• Health Care Reform: With the Employer Mandate and Insurer Reporting Requirements Delayed - What’s Left for 2014?
  • July 12, 2013 | Authors: Jeanne E. Floyd; Jonathan A. Kenter; Evelyn Small Traub
  • Law Firms: Troutman Sanders LLP - Richmond Office ; Troutman Sanders LLP - New York Office ; Troutman Sanders LLP - Richmond Office
  • On July 3, the Obama administration announced a delay in the employer mandate to provide health insurance and the insurer reporting requirements under the Patient Protection and Affordable Care Act (“ACA”). The employer mandate and insurer reporting requirements - which were scheduled to become effective on January 1, 2014 - will now be delayed until 2015. Formal guidance describing the delay was issued on July 9, 2013. However, the delay does not affect a number of provisions of ACA that are applicable to employer sponsored group health plans which are scheduled to take effect in 2014. This alert describes the plan design changes that employers must implement for the 2014 plan year.

    The formal guidance makes it clear that the delay affects only the penalties applicable to employers that fail to offer minimum value affordable coverage and the information reporting associated with such penalties. Employers are encouraged, however, to voluntarily comply with information reporting (once rules have been issued) and to maintain or expand health coverage in 2014.

    The delay does not affect the following provisions of ACA that are applicable to employer sponsored group health plans which are scheduled to take effect in 2014:

    • Pre-existing condition exclusions - Group health plans will no longer be able to avoid paying benefits because participants have a pre-existing condition prior to joining the plan. This prohibition took effect earlier - as of plan years beginning on or after September 23, 2010 - with respect to individuals who are under 19 years of age.
    • Exclusion of adult children - Grandfathered plans will no longer be permitted to exclude adult children who have health care coverage under the child’s employer’s plan.
    • Waiting periods limited - Waiting periods greater than 90 days will no longer be permitted.
    • Annual dollar limits - Annual limits on the dollar amount of “essential health benefits” for any individual are prohibited. Essential health benefits include ambulatory care, emergency care; hospitalization; maternity/newborn; mental health and substance use disorder services, including behavioral health treatment; prescription drugs; rehabilitative and habilitative services and devises; lab; preventive/wellness and chronic disease management; and pediatric services including dental and vision care.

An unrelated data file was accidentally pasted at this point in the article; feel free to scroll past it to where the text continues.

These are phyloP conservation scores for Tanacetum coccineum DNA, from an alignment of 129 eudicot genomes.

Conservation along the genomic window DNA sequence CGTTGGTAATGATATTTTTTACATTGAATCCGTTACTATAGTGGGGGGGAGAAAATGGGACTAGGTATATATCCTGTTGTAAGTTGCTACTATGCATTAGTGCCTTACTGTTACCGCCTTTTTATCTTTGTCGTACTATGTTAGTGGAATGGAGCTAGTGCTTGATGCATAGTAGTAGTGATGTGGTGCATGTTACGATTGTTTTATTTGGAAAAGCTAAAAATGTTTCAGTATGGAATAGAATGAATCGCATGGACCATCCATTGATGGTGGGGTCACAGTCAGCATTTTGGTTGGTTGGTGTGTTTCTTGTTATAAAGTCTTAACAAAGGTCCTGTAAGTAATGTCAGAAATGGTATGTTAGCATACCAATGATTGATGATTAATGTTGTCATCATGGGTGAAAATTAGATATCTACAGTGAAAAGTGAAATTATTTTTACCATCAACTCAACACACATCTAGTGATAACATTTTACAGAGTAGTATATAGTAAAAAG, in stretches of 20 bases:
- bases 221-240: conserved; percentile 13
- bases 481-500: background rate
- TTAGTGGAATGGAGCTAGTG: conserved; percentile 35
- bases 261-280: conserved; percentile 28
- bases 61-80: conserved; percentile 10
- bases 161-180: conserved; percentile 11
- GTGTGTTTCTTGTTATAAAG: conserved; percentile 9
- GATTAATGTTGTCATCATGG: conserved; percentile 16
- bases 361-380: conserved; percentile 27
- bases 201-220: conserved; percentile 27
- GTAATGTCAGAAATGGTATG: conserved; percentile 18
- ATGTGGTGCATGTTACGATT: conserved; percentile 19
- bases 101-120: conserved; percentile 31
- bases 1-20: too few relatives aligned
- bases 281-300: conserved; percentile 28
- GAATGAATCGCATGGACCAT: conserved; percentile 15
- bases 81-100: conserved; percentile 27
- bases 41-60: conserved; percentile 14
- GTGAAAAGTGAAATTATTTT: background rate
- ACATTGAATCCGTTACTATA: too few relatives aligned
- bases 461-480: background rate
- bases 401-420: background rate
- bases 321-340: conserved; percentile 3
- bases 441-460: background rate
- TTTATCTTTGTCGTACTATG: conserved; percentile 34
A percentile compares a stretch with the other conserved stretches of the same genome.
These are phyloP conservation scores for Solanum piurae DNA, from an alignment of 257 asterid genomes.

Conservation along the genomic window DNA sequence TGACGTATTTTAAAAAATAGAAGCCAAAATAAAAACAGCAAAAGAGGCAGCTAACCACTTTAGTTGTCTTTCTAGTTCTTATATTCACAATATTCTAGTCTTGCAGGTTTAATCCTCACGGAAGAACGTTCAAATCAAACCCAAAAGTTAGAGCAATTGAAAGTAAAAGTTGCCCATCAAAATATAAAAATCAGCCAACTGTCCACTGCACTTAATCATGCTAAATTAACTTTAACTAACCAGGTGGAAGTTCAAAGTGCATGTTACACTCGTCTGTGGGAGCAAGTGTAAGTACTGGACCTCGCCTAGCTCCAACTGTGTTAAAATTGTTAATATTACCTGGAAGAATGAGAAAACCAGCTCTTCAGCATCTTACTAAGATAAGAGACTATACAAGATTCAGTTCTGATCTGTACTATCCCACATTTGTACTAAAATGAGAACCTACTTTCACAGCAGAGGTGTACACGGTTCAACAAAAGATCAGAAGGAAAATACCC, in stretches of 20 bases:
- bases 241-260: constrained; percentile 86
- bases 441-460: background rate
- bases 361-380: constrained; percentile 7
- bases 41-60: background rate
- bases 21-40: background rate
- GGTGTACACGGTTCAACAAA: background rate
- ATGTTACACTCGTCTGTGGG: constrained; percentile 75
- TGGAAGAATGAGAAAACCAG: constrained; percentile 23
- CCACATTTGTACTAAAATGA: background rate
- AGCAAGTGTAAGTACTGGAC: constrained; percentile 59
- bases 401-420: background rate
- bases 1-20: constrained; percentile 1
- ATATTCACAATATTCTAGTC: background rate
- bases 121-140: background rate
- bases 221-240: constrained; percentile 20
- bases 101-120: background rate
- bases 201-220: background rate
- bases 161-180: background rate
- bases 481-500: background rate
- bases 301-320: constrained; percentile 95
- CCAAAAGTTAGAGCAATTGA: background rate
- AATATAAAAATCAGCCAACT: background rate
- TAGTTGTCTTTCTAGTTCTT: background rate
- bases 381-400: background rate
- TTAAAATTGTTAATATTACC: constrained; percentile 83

• Annual limit rule - The temporary waiver on the annual limit rule expires. This means that “limited benefit“ or “mini-med” plans often offered to lower wage, part-time or temporary workers or volunteers and stand alone health reimbursement accounts (HRAs) cannot be maintained after the 2013 plan year. Retiree only HRAs are still permitted. Annual limit rule needs explanation.
    • Coverage for certain clinical trials - Non-grandfathered plans must provide coverage for certain clinical trials and cannot deny or limit coverage of routine patient costs for items and services furnished in connection with the trial, or discriminate against an individual based on participation in the trial.
    • Essential health benefits - Non grandfathered, fully-insured, small group plans must provide essential health benefits.
    • Cost sharing - Cost sharing provisions in non-grandfathered plans may not exceed high deductible health plan (or “HDHP”) maximum out-of-pocket limits (for 2014 these maximums are $6,350 for self-only coverage and $12,700 for family coverage). If a plan uses multiple providers such as separate pharmacy benefit manager or behavioral health management organization, a one year safe harbor extension applies if certain conditions are met.
    • Maximum annual deductible - Fully insured small group health plans may not apply an annual deductible that exceeds $2,000/$4,000 (as adjusted). Health savings account, flexible spending account and HRA contributions may be taken into account as regulations permit.
    • Reinsurance fees - Transitional reinsurance fees will be imposed.

    Compliance with automatic enrollment requirements that will be applicable to employers with more than 200 full-time employees and the non-discrimination provisions applicable to fully insured plans continue to be on hold until guidance is issued.

    At present, individuals will still be obligated to procure health insurance or pay a penalty starting in 2014, although the Administration will be hard pressed to maintain this requirement while delaying the employer mandate for large employers. In addition, starting in 2014, individuals also will have access to the premium tax credits available under the ACA without having to prove their eligibility.

    The delay in the employer mandate and insurer reporting requirements does not impact the establishment of the government-sponsored insurance “exchanges,” which are scheduled to begin open enrollment in October 2013.

    Stay tuned - we suspect this is not the last you will be hearing on the implementation of Obamacare.